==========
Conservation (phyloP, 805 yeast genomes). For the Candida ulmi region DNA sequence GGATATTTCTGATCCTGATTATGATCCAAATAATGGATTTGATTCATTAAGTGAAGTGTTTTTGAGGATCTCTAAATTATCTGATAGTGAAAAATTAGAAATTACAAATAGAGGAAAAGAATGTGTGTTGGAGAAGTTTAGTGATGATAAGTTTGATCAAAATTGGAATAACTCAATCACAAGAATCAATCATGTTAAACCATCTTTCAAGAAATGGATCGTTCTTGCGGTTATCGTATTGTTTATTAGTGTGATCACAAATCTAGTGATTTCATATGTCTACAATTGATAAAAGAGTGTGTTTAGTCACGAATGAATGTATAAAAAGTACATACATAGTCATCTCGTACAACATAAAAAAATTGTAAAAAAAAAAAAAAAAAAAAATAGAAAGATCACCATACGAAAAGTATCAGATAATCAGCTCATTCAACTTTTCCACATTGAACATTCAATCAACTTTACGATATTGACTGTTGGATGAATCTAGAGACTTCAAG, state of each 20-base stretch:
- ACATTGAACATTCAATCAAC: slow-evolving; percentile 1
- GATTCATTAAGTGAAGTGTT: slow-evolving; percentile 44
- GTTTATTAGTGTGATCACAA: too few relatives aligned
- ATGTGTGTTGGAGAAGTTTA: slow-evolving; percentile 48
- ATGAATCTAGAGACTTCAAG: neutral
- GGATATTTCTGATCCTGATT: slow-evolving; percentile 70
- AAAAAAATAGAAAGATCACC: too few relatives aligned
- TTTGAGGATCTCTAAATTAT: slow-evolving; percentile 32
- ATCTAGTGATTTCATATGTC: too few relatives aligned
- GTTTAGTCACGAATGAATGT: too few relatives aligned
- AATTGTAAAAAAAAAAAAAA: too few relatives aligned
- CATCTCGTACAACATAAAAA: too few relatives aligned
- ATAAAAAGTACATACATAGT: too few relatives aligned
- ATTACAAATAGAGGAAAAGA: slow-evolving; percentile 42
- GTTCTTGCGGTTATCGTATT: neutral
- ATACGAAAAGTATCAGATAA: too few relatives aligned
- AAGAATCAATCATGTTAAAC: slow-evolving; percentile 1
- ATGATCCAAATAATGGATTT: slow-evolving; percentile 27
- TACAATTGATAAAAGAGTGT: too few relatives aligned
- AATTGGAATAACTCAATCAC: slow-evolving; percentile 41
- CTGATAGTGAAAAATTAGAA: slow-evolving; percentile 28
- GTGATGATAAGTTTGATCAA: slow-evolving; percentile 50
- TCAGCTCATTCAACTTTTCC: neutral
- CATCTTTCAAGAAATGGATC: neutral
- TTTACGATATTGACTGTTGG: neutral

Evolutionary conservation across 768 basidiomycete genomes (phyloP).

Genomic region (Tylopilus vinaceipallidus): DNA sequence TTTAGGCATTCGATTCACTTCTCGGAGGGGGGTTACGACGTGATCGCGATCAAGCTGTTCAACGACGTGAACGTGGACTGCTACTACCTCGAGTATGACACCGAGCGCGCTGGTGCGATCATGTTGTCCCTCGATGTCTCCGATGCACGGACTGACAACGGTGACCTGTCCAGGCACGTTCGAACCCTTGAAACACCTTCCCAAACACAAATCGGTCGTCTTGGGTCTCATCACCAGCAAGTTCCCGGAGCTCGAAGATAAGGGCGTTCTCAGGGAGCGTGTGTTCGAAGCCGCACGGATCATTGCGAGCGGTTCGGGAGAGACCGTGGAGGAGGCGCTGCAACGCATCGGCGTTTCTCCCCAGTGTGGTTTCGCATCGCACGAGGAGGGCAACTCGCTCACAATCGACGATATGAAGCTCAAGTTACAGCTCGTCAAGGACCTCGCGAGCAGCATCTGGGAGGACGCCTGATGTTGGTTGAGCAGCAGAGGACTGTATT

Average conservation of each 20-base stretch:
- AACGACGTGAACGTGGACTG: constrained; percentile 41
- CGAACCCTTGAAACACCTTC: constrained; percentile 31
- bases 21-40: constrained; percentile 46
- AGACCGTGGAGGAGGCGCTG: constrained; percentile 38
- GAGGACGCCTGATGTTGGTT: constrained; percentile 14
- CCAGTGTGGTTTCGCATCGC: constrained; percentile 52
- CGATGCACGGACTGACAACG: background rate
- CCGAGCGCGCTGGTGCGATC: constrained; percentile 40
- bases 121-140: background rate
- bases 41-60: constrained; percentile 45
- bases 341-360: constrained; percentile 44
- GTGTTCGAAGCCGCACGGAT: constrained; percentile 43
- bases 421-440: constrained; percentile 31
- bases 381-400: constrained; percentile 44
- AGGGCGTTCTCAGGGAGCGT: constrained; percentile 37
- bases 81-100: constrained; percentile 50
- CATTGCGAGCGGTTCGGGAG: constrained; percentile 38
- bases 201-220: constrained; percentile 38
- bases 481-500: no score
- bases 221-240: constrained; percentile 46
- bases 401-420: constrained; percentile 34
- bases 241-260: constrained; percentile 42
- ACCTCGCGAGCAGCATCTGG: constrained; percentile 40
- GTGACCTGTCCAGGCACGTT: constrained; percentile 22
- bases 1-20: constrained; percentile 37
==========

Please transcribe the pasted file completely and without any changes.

Conservation (phyloP, 805 yeast genomes). For the Candida ulmi region DNA sequence GGATATTTCTGATCCTGATTATGATCCAAATAATGGATTTGATTCATTAAGTGAAGTGTTTTTGAGGATCTCTAAATTATCTGATAGTGAAAAATTAGAAATTACAAATAGAGGAAAAGAATGTGTGTTGGAGAAGTTTAGTGATGATAAGTTTGATCAAAATTGGAATAACTCAATCACAAGAATCAATCATGTTAAACCATCTTTCAAGAAATGGATCGTTCTTGCGGTTATCGTATTGTTTATTAGTGTGATCACAAATCTAGTGATTTCATATGTCTACAATTGATAAAAGAGTGTGTTTAGTCACGAATGAATGTATAAAAAGTACATACATAGTCATCTCGTACAACATAAAAAAATTGTAAAAAAAAAAAAAAAAAAAAATAGAAAGATCACCATACGAAAAGTATCAGATAATCAGCTCATTCAACTTTTCCACATTGAACATTCAATCAACTTTACGATATTGACTGTTGGATGAATCTAGAGACTTCAAG, state of each 20-base stretch:
- ACATTGAACATTCAATCAAC: slow-evolving; percentile 1
- GATTCATTAAGTGAAGTGTT: slow-evolving; percentile 44
- GTTTATTAGTGTGATCACAA: too few relatives aligned
- ATGTGTGTTGGAGAAGTTTA: slow-evolving; percentile 48
- ATGAATCTAGAGACTTCAAG: neutral
- GGATATTTCTGATCCTGATT: slow-evolving; percentile 70
- AAAAAAATAGAAAGATCACC: too few relatives aligned
- TTTGAGGATCTCTAAATTAT: slow-evolving; percentile 32
- ATCTAGTGATTTCATATGTC: too few relatives aligned
- GTTTAGTCACGAATGAATGT: too few relatives aligned
- AATTGTAAAAAAAAAAAAAA: too few relatives aligned
- CATCTCGTACAACATAAAAA: too few relatives aligned
- ATAAAAAGTACATACATAGT: too few relatives aligned
- ATTACAAATAGAGGAAAAGA: slow-evolving; percentile 42
- GTTCTTGCGGTTATCGTATT: neutral
- ATACGAAAAGTATCAGATAA: too few relatives aligned
- AAGAATCAATCATGTTAAAC: slow-evolving; percentile 1
- ATGATCCAAATAATGGATTT: slow-evolving; percentile 27
- TACAATTGATAAAAGAGTGT: too few relatives aligned
- AATTGGAATAACTCAATCAC: slow-evolving; percentile 41
- CTGATAGTGAAAAATTAGAA: slow-evolving; percentile 28
- GTGATGATAAGTTTGATCAA: slow-evolving; percentile 50
- TCAGCTCATTCAACTTTTCC: neutral
- CATCTTTCAAGAAATGGATC: neutral
- TTTACGATATTGACTGTTGG: neutral

Evolutionary conservation across 768 basidiomycete genomes (phyloP).

Genomic region (Tylopilus vinaceipallidus): DNA sequence TTTAGGCATTCGATTCACTTCTCGGAGGGGGGTTACGACGTGATCGCGATCAAGCTGTTCAACGACGTGAACGTGGACTGCTACTACCTCGAGTATGACACCGAGCGCGCTGGTGCGATCATGTTGTCCCTCGATGTCTCCGATGCACGGACTGACAACGGTGACCTGTCCAGGCACGTTCGAACCCTTGAAACACCTTCCCAAACACAAATCGGTCGTCTTGGGTCTCATCACCAGCAAGTTCCCGGAGCTCGAAGATAAGGGCGTTCTCAGGGAGCGTGTGTTCGAAGCCGCACGGATCATTGCGAGCGGTTCGGGAGAGACCGTGGAGGAGGCGCTGCAACGCATCGGCGTTTCTCCCCAGTGTGGTTTCGCATCGCACGAGGAGGGCAACTCGCTCACAATCGACGATATGAAGCTCAAGTTACAGCTCGTCAAGGACCTCGCGAGCAGCATCTGGGAGGACGCCTGATGTTGGTTGAGCAGCAGAGGACTGTATT

Average conservation of each 20-base stretch:
- AACGACGTGAACGTGGACTG: constrained; percentile 41
- CGAACCCTTGAAACACCTTC: constrained; percentile 31
- bases 21-40: constrained; percentile 46
- AGACCGTGGAGGAGGCGCTG: constrained; percentile 38
- GAGGACGCCTGATGTTGGTT: constrained; percentile 14
- CCAGTGTGGTTTCGCATCGC: constrained; percentile 52
- CGATGCACGGACTGACAACG: background rate
- CCGAGCGCGCTGGTGCGATC: constrained; percentile 40
- bases 121-140: background rate
- bases 41-60: constrained; percentile 45
- bases 341-360: constrained; percentile 44
- GTGTTCGAAGCCGCACGGAT: constrained; percentile 43
- bases 421-440: constrained; percentile 31
- bases 381-400: constrained; percentile 44
- AGGGCGTTCTCAGGGAGCGT: constrained; percentile 37
- bases 81-100: constrained; percentile 50
- CATTGCGAGCGGTTCGGGAG: constrained; percentile 38
- bases 201-220: constrained; percentile 38
- bases 481-500: no score
- bases 221-240: constrained; percentile 46
- bases 401-420: constrained; percentile 34
- bases 241-260: constrained; percentile 42
- ACCTCGCGAGCAGCATCTGG: constrained; percentile 40
- GTGACCTGTCCAGGCACGTT: constrained; percentile 22
- bases 1-20: constrained; percentile 37